Sermon preached on September 30, 2012 at the Church of St. Luke & St. Simon Cyrene (the 188th Anniversary of the Consecration of the Church): Numbers 11:4-6, 10-16, 24-29; James 5:13-20, Mark 9:38-50
I mainly want to do some prep work for our conversations about this worship space, but the readings we just heard from James and Mark leave a proverbial elephant in the living room that I have to say something brief about.
These readings are a prime example of what we mean when we say we take the Bible seriously but not literally. We do not take literally, for example, the strong implication that if we pray faithfully enough for someone, they will be healed. But that does not mean we just dismiss the passage, because it has a very important thing to teach us. When we are seriously ill, it is not in our best spiritual interest to do what comes naturally: isolate. At the very least, when you are sick call for the elders, and allow the righteous ones to pray for you.
We also do not chop off body parts when we cause ourselves or someone else to stumble. We know for one that Jesus was prone to hyperbole in order to get people’s attention when he seriously wanted it. And the seriousness here is that when we cause ourselves or someone else to stumble, we need to take responsibility for it and seriously change our behavior. No excuses like “that’s just the way I am.” Jesus always wants us to ask the question, “Who does God call me to be?” And there is no one who cannot change. God teaches old dogs to do new tricks every day.
OK, now my entrée into some preparation for our conversation is Joshua and the disciples. Both are troubled—nay, in a panic—because holiness was popping up where they did not expect. This was not the way things worked, or so that was their assumption.
Jesus says, “Whoever is not against us is for us.” Now that’s an amazing statement that has not gotten enough attention in the church’s life, and I think it applies to more than the action of people.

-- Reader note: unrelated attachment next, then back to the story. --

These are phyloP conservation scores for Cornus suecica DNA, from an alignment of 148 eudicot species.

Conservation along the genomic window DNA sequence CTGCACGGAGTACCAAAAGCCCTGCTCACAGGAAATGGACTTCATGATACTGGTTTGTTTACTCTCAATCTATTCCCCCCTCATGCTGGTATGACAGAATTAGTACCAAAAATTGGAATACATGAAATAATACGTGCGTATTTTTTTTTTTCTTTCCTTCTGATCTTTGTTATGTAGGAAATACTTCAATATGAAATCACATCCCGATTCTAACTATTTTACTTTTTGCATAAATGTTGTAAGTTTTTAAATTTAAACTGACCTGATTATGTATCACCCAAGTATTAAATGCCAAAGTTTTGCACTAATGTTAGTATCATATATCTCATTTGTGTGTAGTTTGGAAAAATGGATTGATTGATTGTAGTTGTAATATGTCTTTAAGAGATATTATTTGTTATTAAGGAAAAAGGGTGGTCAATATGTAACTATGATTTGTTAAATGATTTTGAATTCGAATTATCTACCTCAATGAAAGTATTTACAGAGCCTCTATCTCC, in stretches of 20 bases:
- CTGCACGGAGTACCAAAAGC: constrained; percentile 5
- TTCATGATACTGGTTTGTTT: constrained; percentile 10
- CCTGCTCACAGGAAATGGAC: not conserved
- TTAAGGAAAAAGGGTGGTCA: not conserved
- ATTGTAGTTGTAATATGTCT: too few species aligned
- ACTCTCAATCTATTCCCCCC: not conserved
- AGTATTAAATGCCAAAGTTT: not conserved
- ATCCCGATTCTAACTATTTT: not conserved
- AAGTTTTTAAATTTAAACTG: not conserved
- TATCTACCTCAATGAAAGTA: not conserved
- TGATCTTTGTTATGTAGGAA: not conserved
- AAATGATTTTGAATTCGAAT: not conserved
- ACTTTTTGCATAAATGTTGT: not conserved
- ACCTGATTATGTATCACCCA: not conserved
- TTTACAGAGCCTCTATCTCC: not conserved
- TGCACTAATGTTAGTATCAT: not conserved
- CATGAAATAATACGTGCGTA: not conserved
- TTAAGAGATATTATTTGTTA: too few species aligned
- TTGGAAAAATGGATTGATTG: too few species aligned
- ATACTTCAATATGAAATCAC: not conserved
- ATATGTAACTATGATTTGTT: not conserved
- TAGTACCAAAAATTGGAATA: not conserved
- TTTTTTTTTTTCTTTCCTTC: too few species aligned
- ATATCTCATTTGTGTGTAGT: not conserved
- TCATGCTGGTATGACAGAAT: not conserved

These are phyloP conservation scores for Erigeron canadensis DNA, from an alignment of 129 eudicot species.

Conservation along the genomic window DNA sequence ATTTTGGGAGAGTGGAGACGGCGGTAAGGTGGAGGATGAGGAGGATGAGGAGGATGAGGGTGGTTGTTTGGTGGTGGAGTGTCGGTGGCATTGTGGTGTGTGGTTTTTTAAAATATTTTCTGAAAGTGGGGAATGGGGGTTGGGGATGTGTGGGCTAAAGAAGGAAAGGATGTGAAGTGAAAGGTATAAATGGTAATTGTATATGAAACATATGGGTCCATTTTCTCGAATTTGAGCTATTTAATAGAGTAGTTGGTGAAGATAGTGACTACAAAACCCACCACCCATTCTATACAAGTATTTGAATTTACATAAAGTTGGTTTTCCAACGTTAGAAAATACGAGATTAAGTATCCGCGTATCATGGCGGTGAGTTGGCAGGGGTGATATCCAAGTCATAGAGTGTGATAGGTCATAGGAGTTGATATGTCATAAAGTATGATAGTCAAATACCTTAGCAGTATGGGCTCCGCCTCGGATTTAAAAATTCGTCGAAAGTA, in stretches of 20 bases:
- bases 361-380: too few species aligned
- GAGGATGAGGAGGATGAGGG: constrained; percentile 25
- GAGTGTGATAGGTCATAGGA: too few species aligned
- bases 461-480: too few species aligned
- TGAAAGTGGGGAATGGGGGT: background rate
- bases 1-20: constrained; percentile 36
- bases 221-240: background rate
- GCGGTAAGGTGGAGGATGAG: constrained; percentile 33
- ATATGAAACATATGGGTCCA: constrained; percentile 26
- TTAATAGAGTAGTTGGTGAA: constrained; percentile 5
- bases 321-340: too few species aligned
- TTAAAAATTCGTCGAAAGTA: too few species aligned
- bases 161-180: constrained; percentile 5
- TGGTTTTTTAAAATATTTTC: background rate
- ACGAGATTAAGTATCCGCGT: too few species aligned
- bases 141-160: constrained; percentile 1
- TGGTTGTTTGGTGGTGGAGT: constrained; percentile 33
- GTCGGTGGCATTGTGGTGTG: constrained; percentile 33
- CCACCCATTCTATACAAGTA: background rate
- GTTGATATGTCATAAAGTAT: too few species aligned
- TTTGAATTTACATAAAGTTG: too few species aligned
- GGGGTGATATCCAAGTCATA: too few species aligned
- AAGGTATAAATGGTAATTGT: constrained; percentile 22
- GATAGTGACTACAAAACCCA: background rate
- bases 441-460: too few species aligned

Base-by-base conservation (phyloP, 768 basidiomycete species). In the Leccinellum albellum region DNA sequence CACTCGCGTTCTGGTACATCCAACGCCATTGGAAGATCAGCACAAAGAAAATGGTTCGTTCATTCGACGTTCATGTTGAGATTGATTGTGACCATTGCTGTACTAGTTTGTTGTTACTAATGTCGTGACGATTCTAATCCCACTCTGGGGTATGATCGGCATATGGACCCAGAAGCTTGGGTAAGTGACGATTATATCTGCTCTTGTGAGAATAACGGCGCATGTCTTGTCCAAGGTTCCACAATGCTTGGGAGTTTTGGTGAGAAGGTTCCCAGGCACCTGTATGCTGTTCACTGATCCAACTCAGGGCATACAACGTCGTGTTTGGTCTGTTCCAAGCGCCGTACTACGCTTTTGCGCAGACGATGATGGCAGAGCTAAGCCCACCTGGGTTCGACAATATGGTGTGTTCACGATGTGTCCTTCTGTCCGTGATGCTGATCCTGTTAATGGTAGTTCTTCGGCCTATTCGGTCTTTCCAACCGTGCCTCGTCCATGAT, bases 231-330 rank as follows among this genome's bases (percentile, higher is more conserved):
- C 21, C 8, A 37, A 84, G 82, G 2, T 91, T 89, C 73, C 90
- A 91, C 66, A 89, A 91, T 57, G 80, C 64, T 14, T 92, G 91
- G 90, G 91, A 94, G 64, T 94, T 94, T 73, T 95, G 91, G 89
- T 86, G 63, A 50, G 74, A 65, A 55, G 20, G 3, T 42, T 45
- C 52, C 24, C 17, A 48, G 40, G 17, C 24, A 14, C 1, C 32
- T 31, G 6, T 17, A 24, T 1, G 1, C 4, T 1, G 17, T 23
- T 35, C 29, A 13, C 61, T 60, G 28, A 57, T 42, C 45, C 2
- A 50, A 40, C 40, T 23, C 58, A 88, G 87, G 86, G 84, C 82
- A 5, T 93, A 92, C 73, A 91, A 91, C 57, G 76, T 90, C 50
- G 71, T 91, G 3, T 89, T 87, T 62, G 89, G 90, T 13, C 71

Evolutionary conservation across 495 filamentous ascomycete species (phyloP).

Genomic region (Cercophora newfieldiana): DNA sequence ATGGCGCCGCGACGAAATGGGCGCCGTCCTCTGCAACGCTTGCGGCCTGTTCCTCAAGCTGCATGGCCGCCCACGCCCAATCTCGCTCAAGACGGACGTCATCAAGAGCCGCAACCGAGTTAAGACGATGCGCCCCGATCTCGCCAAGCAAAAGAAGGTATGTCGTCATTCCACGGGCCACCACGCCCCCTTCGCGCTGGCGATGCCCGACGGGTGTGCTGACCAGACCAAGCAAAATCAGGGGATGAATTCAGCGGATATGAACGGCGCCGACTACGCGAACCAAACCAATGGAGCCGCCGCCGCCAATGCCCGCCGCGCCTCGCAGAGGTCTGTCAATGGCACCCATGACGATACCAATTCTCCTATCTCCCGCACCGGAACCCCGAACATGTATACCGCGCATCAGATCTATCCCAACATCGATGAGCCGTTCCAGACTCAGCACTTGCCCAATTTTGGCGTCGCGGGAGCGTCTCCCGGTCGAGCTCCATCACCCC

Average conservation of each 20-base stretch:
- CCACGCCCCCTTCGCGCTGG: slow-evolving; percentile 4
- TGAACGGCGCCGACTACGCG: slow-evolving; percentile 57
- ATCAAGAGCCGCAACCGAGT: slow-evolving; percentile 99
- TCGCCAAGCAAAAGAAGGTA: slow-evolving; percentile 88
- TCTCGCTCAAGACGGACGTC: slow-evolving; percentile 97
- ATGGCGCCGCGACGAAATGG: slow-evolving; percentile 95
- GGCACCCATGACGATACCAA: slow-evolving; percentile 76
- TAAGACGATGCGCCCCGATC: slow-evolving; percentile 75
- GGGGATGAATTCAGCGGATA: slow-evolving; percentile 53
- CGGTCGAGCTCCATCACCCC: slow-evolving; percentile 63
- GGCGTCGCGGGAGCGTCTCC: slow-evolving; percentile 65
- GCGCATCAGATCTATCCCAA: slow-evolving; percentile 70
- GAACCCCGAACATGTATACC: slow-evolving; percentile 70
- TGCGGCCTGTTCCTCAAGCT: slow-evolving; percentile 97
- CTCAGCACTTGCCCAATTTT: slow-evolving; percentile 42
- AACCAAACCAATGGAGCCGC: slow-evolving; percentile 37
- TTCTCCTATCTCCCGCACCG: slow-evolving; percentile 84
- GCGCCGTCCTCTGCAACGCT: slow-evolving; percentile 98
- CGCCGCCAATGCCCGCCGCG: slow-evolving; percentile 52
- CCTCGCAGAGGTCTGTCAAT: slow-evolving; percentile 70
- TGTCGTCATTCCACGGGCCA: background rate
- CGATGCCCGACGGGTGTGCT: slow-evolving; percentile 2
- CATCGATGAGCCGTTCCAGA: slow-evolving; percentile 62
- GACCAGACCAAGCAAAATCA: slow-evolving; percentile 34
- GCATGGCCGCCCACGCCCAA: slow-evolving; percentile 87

I think the broader application is this: take care of how you try to define and control the sacred. Idols are amazingly easy to build. In one sense Joshua was making an idol of Moses, trying to protect his prerogative. Same thing with the disciples: they were making Jesus into an idol.
Why are idols so bad? Why does God hate them more than just about anything else? It is because they distract us from him. They become the object of worship, and often they become a distraction from doing justice, making peace, and proclaiming the good news.
In The Book of Common Prayer there is “A Litany of Thanksgiving for the Church.” It is something that is recommended for use on the anniversary of the dedication of a church, which today happens to be for us. The very first petition is this:
For the Church universal, of which these visible buildings are the symbol, We thank you Lord.
That’s wrong. This building is not the symbol of the universal Church. At best it is a symbol, but certainly not the primary one. What is the primary symbol of the Church universal? You are, of course. And not because of anything special about you by the way, but simply because God has accepted you as his People.
There’s a great hymn, Dutch in origin, not in our hymnal:
What is this place where we are meeting?
Only a house, the earth its floor;
Walls and a roof sheltering people;
Windows for light, and open door.
Yet it becomes a body that lives
When we are gathered here,
And know our God is near.
The only thing I ask of you in this conversation, besides absolute respect for one another, is to keep your perspective, and guard against making any tool we use for the worship of God, into God. Do not make assumptions about where and how the sacred shows up.